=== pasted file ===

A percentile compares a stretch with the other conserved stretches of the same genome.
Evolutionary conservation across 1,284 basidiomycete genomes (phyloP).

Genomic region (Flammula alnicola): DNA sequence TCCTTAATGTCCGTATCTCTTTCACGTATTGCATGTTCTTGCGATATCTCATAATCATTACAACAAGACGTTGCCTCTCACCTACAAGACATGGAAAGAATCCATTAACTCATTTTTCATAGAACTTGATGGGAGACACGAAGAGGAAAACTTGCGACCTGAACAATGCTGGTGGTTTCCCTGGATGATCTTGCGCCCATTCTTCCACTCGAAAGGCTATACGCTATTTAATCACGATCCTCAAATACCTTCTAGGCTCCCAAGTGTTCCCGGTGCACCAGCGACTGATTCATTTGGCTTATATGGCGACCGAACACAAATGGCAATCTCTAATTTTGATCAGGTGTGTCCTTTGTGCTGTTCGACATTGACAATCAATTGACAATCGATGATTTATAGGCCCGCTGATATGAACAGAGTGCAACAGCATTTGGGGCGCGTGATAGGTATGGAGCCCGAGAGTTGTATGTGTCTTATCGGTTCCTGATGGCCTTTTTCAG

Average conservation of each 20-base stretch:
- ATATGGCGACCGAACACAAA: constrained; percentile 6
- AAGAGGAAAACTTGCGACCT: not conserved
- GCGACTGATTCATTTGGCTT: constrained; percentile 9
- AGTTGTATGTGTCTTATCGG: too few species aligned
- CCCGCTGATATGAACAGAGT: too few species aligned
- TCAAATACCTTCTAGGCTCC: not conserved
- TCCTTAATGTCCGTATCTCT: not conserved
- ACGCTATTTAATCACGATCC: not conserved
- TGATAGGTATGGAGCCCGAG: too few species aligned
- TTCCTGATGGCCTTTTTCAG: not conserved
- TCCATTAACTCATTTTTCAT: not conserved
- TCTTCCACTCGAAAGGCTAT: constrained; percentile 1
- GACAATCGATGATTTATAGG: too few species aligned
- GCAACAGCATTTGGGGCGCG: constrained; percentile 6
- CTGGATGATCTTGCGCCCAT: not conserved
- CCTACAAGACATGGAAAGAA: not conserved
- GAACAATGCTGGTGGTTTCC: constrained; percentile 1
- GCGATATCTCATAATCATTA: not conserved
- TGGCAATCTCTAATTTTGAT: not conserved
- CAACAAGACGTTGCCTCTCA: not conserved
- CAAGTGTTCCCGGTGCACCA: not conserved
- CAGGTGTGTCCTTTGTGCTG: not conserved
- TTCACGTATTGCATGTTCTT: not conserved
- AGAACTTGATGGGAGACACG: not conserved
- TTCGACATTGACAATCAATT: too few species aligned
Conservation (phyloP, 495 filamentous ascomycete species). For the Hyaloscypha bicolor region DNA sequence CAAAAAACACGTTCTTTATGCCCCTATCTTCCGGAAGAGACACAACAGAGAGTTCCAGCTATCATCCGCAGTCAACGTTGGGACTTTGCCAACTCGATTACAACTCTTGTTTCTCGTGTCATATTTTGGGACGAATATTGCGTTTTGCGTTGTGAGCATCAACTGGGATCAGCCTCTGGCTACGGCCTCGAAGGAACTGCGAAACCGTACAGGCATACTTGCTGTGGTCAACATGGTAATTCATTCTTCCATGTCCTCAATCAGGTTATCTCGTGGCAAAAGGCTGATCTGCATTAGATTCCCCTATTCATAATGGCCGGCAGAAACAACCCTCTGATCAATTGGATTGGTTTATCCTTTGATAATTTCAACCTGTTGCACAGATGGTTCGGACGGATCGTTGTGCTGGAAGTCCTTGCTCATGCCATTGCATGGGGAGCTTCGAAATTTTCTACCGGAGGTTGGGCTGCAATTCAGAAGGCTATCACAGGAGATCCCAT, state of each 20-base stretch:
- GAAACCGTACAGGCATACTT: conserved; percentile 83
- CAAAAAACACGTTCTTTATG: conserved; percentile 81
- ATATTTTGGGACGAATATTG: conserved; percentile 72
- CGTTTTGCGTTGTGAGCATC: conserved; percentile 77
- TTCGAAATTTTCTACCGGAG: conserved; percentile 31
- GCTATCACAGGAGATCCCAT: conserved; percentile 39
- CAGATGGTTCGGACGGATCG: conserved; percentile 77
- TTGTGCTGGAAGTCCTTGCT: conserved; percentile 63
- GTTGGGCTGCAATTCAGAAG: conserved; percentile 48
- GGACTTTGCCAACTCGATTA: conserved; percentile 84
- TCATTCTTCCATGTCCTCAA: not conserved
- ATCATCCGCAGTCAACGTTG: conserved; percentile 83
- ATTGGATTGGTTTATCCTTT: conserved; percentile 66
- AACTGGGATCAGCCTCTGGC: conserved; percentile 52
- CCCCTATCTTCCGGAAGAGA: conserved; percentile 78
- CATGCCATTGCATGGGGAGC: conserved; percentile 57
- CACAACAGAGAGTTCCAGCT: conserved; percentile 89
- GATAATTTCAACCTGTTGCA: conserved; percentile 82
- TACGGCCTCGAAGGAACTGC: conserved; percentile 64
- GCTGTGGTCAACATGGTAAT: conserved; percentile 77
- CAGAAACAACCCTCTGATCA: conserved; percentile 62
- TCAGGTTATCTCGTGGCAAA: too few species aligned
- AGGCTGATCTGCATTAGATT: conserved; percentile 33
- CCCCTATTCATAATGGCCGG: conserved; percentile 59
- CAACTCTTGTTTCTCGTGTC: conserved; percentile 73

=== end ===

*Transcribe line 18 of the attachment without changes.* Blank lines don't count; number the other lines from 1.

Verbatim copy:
- GCAACAGCATTTGGGGCGCG: constrained; percentile 6